• The most common causative organisms are gram-positive cocci, including Staphylococcus aureus (MSSA and methicillin-resistant S. aureus [MRSA]), group A and group B streptococci.
  • Gram-negative pathogens include Escherichia coli, Klebsiella pneumoniae, Pseudomonas species, and Proteus mirabilis.
  • Gram-positive organisms predominate; however, antistaphylococcal cord care has led to an increase in colonization and infection with gram-negative organisms.
  • Anaerobic bacteria, including Bacteroides fragilis and Clostridium perfringens, are most likely in cases complicated by necrotizing fasciitis or myonecrosis.
  • Clostridium tetani and Clostridium sordellii are seen primarily in developing countries when unhygienic instruments may be used to cut the cord and/or cow dung is used in cord care.

Commonly Associated Conditions

  • Leukocyte adhesion deficiency (LAD)
    • Omphalitis may be the initial manifestation of one of the LADs.
    • LADs are rare, autosomal recessive immunologic disorders affecting leukocyte adhesion to blood vessel walls.
    • Cord separation requires the influx of leukocytes; therefore, this deficiency causes delayed separation and can cause concomitant omphalitis.
    • Infants also may present with leukocytosis, absence of pus formation, impaired wound healing, and recurrent infections localized to the skin and mucosal surfaces.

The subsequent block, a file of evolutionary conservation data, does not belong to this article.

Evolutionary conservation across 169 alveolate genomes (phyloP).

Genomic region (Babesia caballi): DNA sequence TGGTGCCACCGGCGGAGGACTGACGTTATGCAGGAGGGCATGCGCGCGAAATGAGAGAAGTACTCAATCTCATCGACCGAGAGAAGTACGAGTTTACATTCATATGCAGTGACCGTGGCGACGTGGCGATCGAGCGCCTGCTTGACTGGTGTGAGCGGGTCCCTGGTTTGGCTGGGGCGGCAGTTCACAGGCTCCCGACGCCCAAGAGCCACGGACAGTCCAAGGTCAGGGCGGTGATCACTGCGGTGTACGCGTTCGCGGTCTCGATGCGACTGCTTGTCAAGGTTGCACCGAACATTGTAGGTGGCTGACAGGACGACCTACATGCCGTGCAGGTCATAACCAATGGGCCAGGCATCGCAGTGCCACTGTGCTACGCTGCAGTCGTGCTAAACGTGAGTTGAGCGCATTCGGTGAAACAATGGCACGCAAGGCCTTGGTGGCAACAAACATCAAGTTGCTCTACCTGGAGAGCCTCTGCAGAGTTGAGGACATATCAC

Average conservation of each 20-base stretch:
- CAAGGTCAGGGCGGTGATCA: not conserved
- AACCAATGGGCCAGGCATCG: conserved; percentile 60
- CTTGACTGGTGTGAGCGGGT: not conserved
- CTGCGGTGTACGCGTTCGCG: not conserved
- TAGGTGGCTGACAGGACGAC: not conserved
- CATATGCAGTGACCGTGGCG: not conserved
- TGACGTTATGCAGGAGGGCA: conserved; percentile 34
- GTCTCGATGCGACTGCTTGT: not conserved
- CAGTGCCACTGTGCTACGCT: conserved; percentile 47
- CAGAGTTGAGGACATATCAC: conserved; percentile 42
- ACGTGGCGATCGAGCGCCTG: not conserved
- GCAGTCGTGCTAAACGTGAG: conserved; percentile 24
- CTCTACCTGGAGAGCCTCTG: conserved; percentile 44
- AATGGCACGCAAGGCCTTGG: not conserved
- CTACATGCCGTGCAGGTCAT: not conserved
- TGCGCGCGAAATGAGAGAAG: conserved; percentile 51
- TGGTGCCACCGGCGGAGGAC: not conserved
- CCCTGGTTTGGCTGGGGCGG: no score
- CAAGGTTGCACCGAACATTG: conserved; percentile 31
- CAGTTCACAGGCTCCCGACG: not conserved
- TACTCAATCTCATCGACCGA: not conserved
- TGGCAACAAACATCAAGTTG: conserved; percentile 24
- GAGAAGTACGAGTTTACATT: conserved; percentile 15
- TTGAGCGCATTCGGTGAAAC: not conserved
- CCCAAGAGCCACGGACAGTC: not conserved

• Treatment involves prompt recognition of infection and use of appropriate antibiotics. Severe cases may need hematopoietic stem cell transplantation.
  • Neutropenia
    • Omphalitis complicated by sepsis can be associated with neutropenia.
    • Other syndromes of neonatal neutropenia may present initially with omphalitis.
      • Neonatal alloimmune neutropenia: Maternal IgG antibodies cross the placenta and cause immune-mediated destruction of fetal neutrophils bearing antigens differing from mother’s.
      • Other causes of neutropenia: autoimmune neutropenias, X-linked agammaglobulinemia, hyper-IgM immunodeficiency syndromes, HIV, glycogen storage disease type IB, or disorders of amino acid metabolism
  • Anatomic abnormalities
    • Patent urachus:
      • The urachus, a tubular structure connecting the bladder to the umbilicus, should obliterate by the fifth gestational month.
      • If it remains patent, a continuous, significant amount of urine can drain from the umbilicus.
    • Persistent omphalomesenteric duct:
      • Congenital malformation where a communication exists between the umbilicus and the gut
      • Drainage consists of intestinal secretions.
    • Excessive granulation tissue:
      • Results from delayed healing of cord stump
      • Drainage is serosanguinous and pink.
  • Considerations in preterm infants:
    • Preterm infants are more susceptible secondary to immature immune defenses (including the skin) and possible umbilical catheterization.
    • These infants are more likely to present with omphalitis at an earlier age and with low neutrophil counts.